MILAN, Sept 3 (Reuters) - The Italian government of Mario Draghi has opened an inquiry into the sale of a company making high-tech drones for the armed forces to Chinese state-owned investors three years ago, a source close to the matter said.
Rome wants to verify whether the sale of a 75% holding in Alpi Aviation, based in northern Italy, had to be notified to the government under the so-called golden power regulation, the source said on Friday, asking not to be named.
Lawyers for Alpi Aviation said the company had complied with all rules in the sale.
Rome has special vetting powers to block unwanted bids from non-EU suitors in industries deemed of strategic importance like defence, energy and telecoms.
This latest development shows how easy it is for changes in corporate ownership to go under the radar at a time when pressure is rising in the United States and Europe to monitor potential risks to national security from Chinese investors.
The government may impose penalties or in the most serious case invalidate the sale, the source said.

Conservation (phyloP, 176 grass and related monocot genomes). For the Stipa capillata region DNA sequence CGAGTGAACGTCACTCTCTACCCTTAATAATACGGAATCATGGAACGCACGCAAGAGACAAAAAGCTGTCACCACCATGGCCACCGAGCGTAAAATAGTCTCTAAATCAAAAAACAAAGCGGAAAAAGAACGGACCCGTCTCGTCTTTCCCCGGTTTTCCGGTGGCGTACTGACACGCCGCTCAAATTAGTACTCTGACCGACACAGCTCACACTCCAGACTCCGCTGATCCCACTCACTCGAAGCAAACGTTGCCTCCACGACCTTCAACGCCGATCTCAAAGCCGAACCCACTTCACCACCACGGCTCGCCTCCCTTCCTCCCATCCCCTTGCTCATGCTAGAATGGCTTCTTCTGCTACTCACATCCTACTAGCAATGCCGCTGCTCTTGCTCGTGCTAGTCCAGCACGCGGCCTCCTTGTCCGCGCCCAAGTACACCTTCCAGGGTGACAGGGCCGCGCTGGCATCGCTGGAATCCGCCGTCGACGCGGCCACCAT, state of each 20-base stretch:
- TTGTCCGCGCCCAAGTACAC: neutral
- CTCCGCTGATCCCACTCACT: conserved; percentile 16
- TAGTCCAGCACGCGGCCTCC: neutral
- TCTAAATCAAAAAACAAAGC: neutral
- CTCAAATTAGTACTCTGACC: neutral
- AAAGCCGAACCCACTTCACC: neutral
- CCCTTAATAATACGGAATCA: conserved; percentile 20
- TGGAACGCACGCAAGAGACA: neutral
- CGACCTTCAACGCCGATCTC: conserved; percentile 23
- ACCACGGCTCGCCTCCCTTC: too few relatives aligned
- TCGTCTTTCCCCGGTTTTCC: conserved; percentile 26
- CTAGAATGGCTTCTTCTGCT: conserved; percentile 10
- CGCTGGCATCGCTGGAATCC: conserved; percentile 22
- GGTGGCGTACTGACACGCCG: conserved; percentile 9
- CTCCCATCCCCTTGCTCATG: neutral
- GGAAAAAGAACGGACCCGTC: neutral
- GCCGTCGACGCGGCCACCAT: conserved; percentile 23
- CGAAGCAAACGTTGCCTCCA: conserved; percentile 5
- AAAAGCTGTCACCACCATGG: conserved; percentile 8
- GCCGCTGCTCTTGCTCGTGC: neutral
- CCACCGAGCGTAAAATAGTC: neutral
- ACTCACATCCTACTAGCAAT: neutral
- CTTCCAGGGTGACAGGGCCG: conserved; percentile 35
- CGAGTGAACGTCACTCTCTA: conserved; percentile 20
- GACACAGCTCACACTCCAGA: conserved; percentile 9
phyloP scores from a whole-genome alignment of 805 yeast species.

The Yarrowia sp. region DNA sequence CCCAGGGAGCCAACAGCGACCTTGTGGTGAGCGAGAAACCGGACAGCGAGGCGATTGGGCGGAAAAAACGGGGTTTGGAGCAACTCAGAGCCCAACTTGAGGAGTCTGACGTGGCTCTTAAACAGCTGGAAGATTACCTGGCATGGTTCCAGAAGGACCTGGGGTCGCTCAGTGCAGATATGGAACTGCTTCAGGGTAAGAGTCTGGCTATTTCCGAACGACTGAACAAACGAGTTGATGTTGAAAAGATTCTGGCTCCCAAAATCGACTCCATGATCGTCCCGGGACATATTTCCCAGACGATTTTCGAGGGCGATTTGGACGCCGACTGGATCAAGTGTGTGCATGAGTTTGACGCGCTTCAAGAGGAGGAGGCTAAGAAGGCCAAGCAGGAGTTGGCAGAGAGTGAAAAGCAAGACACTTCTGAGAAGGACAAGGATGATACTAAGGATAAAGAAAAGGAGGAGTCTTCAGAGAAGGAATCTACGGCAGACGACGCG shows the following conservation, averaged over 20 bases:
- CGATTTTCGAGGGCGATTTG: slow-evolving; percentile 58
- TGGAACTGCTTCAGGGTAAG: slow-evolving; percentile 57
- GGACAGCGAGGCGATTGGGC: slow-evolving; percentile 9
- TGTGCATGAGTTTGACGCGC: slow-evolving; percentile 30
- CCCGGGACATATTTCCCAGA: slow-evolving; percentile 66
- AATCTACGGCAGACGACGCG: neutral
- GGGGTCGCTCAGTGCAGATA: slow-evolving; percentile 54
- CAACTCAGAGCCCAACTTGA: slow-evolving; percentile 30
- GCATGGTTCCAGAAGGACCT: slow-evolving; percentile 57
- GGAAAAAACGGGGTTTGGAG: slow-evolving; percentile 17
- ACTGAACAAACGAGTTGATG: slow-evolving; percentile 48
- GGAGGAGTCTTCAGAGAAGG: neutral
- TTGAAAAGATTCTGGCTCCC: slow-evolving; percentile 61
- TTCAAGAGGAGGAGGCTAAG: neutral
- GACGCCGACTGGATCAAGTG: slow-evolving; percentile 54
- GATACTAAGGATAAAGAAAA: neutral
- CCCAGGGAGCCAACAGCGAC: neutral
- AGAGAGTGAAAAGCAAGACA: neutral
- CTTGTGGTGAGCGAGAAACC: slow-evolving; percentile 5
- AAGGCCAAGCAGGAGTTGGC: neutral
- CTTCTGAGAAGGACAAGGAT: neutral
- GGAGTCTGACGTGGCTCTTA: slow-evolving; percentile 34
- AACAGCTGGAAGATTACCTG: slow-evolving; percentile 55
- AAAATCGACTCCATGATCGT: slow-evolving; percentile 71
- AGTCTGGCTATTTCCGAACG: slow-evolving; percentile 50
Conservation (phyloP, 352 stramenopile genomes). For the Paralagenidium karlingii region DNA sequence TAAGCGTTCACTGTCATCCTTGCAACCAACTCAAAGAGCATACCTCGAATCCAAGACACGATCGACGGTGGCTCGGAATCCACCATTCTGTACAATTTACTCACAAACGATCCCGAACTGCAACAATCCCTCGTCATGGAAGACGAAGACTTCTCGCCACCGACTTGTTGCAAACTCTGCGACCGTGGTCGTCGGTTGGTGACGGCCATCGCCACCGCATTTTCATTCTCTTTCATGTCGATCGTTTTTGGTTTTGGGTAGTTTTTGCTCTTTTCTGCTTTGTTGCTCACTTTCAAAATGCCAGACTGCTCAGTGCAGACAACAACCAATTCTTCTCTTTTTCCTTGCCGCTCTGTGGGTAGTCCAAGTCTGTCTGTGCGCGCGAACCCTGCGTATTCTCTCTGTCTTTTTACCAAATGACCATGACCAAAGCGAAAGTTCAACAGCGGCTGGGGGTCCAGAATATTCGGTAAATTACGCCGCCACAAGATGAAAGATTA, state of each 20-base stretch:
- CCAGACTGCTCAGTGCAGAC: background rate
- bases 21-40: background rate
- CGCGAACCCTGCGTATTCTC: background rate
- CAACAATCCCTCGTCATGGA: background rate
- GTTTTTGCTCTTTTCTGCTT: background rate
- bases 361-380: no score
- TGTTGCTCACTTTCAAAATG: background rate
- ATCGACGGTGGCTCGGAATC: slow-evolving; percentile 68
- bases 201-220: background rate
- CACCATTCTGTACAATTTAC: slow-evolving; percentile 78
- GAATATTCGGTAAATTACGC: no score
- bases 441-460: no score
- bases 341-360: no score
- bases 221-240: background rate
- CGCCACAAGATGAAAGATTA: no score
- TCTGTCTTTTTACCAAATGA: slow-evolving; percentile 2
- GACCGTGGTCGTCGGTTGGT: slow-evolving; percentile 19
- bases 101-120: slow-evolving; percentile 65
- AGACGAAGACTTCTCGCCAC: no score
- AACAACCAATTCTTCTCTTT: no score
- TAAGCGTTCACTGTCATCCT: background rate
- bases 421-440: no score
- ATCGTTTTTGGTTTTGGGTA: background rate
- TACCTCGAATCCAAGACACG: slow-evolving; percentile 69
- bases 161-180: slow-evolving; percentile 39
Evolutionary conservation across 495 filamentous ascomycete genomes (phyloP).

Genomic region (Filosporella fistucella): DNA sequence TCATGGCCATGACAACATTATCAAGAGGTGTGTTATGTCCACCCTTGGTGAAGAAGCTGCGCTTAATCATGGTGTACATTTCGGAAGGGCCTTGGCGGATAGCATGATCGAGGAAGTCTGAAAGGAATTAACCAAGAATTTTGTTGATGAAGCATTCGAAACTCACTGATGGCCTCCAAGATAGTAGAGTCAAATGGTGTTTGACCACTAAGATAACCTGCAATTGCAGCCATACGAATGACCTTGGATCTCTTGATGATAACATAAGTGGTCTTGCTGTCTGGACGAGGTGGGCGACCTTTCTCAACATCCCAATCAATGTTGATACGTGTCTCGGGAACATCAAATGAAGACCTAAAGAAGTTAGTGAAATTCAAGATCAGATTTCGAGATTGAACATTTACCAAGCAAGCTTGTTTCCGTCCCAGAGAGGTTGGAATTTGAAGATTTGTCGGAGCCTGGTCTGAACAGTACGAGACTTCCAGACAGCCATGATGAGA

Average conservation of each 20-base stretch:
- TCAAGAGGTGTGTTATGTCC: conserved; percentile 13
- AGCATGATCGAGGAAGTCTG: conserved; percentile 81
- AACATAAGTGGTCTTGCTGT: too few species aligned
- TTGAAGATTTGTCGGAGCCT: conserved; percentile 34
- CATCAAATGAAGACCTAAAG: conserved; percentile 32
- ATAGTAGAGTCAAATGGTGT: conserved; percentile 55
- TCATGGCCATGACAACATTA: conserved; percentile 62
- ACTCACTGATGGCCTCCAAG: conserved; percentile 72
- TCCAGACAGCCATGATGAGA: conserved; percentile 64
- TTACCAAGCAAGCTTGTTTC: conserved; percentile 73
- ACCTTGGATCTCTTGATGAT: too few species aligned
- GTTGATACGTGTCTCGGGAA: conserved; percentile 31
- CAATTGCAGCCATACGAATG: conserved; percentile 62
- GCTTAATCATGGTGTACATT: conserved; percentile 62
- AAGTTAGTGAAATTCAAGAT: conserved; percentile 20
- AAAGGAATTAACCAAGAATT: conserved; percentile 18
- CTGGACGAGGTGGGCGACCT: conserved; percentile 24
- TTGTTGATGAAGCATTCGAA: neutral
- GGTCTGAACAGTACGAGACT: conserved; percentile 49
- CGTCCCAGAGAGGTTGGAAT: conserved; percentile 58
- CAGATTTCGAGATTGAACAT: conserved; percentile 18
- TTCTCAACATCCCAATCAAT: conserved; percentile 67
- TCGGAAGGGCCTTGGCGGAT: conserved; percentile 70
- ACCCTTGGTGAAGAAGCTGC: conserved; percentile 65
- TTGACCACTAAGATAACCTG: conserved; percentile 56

On Thursday the Italian finance police said six people were under investigation in a case for allegedly breaching rules on the sale of military material as well as golden powers.
The police, which did not name the company involved, said a 75% stake had been bought through an offshore company by “two important Chinese state-owned companies.”
The acquisition of the stake, bought at a significantly inflated price, was carried out “exclusively to acquire technological and manufacturing know-how” that would be transferred to China with a reshoring of the business in the high-tech hub of Wuxi near Shanghai, the police said.
“This was clearly just a predatory investment in technology... and this type of investment in this sector is forbidden,” local tax police head Stefano Commentucci said.
A second source close to the matter, who confirmed the company was Alpi Aviation, said the two Chinese companies involved were China Corporate United Investment Holding and CRRC Capital Holding.
These companies are in turn controlled by the Management Committee of Wuxi Liyuan Economic Development Zone and SASAC, the source said.
Calls made to these entities went unanswered outside of business hours.
Lawyers for Alpi Aviation said the sale of the stake had been transparent and was in line with the real value of the company.
“Alpi Aviation, which firmly denies the company breached ‘Golden Power’ rules and laws on the transfer of strategic or technological information out of the country, reserves the right to safeguard its reputation,” said lawyers Bruno and Antonio Malattia. (Reporting by Giuseppe Fonte, Emilio Parodi and Elisa Anzolin, additional reporting by Meg Shen, writing by Stephen Jewkes; Editing by Toby Chopra)
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